Hello friends! This week, I wanted to share a great quote from Benjamin Franklin and talk about how it will help guide you with your marketing efforts.
“Tell me and I forget. Teach me and I remember. Involve me and I learn.”
– Benjamin Franklin
I have always loved that quote. And when I read it with my marketing hat on, there is something important to take away.
When you market, you are basically telling stories. The way you tell your stories can be varied including video, podcasts, glossy handouts, magazine ads, radio spots, blog posts and more. But if you look closely at all of the marketing you are doing, you are telling a story in some way.
I am going to focus on the first two parts of the quote this week.
If your marketing is all about telling people how good your company is or the bells and whistles of your product or service, you are likely missing some great opportunities. We have all been taught to tune out these “sales pitch” kinds of marketing messages. We don’t even think about it. It just happens.
When I get email sales pitches that talk about features and benefits of a product or service, I almost always delete them immediately. When I get an email that sounds like a real person talking to me and sharing information that I can use (while also pointing out that their product or service might be able to help me) I at least take the time to read the email.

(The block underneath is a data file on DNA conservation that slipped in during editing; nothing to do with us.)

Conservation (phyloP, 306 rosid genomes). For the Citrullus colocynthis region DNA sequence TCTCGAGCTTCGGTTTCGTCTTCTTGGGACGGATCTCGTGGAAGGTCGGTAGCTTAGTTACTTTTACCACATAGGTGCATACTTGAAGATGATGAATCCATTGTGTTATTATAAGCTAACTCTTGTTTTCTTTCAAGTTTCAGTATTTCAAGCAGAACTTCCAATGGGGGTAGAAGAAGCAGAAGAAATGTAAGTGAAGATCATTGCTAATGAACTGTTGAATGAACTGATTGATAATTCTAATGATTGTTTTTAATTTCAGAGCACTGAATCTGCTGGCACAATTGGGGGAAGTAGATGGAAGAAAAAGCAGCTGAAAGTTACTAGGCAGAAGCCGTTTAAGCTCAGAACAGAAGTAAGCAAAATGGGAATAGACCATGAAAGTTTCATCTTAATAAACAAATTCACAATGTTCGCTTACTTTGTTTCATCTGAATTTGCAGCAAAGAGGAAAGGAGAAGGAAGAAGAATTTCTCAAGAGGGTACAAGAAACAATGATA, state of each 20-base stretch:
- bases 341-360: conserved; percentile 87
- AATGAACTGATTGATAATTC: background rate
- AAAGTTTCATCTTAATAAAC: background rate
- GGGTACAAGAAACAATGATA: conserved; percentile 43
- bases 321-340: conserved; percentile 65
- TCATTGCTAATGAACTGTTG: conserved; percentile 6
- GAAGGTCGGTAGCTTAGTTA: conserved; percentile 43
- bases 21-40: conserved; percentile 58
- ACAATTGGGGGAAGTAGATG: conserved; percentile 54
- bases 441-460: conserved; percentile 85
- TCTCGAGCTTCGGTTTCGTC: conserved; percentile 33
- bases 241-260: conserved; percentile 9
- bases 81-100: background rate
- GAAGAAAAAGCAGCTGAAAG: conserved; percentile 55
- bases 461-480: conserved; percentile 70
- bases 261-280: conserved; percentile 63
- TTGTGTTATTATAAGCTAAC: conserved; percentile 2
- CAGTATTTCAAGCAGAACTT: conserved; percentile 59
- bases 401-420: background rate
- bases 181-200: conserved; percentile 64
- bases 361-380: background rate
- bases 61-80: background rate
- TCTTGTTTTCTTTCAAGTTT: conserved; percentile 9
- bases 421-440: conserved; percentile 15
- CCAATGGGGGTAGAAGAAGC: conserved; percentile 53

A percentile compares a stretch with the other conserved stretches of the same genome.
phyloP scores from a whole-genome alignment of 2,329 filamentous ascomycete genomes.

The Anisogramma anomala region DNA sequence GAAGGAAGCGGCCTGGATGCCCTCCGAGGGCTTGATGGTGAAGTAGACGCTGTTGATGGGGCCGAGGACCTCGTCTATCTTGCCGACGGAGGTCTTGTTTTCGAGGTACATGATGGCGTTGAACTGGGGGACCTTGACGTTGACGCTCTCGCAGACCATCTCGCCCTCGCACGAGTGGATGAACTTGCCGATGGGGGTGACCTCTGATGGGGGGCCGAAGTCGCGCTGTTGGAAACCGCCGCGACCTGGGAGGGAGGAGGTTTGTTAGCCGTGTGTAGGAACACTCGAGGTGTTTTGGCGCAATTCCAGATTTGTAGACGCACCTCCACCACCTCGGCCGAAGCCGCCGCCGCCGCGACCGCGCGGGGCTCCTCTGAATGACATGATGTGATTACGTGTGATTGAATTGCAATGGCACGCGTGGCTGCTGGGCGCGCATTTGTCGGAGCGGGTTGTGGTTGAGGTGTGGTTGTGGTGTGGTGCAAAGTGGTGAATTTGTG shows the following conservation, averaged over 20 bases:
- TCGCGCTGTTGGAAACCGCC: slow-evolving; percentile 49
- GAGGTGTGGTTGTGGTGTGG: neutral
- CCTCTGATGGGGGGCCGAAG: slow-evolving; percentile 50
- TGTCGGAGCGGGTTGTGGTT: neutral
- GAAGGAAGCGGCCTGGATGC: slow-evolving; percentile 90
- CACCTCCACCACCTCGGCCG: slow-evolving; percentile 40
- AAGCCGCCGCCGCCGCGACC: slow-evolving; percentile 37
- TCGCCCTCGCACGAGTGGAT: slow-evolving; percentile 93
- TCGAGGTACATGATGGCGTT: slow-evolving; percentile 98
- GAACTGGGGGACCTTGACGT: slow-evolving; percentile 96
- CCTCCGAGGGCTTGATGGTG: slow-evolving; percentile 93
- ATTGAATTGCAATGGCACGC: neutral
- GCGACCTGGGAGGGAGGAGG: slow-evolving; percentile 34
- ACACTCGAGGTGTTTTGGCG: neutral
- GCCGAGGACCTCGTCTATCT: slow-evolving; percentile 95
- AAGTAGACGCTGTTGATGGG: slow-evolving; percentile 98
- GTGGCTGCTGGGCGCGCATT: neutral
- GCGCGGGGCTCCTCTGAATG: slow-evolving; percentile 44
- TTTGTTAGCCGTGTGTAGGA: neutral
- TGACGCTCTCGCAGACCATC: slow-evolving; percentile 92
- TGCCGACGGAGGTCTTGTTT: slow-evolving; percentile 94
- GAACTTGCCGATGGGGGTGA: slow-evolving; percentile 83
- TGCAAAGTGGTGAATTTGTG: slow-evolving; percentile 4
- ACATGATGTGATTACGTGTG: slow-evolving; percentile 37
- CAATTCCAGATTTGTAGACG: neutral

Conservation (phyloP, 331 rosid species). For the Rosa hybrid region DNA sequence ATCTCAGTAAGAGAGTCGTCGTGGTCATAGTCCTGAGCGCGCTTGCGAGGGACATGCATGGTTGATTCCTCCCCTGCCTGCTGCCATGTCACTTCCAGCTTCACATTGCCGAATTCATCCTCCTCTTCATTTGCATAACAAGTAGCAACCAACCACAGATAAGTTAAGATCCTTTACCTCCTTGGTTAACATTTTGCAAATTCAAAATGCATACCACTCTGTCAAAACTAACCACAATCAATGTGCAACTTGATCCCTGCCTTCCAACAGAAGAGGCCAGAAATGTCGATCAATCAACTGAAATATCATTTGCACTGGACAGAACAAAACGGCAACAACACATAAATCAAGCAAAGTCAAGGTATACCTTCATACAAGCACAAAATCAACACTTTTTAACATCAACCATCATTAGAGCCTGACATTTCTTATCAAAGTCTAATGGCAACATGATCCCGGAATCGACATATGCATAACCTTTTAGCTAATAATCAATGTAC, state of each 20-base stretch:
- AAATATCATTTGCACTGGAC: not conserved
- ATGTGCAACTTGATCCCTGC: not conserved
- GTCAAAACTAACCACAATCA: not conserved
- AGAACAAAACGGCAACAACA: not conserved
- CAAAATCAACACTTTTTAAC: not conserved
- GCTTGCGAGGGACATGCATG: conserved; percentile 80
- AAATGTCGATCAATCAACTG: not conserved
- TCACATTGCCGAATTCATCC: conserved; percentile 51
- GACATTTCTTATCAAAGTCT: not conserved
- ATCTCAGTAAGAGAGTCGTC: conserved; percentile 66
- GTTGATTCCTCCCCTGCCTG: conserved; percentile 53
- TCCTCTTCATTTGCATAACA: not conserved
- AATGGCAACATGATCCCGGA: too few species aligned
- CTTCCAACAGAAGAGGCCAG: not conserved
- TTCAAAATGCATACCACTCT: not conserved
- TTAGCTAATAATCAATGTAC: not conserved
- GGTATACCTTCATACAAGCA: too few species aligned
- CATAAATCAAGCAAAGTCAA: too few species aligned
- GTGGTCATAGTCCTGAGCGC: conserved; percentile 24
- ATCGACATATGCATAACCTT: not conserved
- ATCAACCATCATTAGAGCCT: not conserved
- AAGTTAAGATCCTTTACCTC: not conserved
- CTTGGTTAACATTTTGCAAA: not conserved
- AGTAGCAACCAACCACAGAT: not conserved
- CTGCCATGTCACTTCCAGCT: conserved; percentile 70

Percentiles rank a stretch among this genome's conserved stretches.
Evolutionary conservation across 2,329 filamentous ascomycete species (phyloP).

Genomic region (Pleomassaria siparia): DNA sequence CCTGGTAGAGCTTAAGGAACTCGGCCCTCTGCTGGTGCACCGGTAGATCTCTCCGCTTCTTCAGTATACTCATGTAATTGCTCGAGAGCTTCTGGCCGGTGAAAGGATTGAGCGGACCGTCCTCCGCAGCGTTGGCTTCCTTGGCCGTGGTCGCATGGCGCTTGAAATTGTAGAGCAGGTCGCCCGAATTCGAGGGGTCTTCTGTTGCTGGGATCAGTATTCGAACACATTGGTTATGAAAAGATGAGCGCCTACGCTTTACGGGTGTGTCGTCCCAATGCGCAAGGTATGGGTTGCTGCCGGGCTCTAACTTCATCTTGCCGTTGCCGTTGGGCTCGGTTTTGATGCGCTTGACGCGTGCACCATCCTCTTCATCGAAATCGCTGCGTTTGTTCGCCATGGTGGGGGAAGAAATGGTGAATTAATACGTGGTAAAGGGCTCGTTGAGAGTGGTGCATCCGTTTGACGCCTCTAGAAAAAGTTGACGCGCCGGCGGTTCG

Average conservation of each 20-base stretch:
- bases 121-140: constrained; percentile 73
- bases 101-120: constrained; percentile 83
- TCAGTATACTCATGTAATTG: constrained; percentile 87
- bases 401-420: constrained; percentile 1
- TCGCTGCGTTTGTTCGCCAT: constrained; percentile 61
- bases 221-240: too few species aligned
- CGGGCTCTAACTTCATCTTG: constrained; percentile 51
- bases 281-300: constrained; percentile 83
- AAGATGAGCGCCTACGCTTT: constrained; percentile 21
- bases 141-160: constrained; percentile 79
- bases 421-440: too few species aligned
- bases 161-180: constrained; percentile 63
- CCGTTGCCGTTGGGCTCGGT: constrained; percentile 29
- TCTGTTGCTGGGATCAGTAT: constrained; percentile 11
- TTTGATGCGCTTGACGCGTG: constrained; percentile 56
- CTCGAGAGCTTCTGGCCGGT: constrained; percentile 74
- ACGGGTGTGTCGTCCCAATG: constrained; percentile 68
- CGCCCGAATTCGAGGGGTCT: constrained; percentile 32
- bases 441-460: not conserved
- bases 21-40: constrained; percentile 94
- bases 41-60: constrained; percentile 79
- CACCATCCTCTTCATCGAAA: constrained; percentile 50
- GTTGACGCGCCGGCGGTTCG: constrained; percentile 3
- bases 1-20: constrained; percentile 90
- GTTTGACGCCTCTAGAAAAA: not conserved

Sure, it’s important to share information about your company, team, products and services, but you can do it in a way that also teaches people something at the same time. And by teaching them during the marketing message, you become even more memorable.
Here is an example of how you could improve a marketing message.
“Hundreds of companies in Kansas City have relied on Blue Gurus’ LinkedIn training to improve their sales and marketing efforts. We have been doing LinkedIn training since 2009. If you feel a bit lost on LinkedIn, or your company doesn’t have a strategy around using LinkedIn as an integral part of your sales and marketing efforts, please give us a call. We can do our training on site or via Zoom depending on your needs.”
“In one of our recent LinkedIn training sessions for a bank in Kansas City, there was a topic that really got the class talking. Did you know that commenting on a LinkedIn status update is so much better than a Like? If you comment, the original person who posted the status update will get an email from LinkedIn telling them you commented, and that they should join the conversation. In that moment, you and your company will be top of mind with that person. And that’s the goal of marketing, right?”
After reading those two versions, which one did you like most? In the first version, did you find yourself automatically tuning out? Did you see in the second version how I taught you something while also making it clear that I do LinkedIn training for companies?
Adjusting your marketing efforts to teach something while sharing something might be a game changer for your company. Thoughts? Let me know what you think!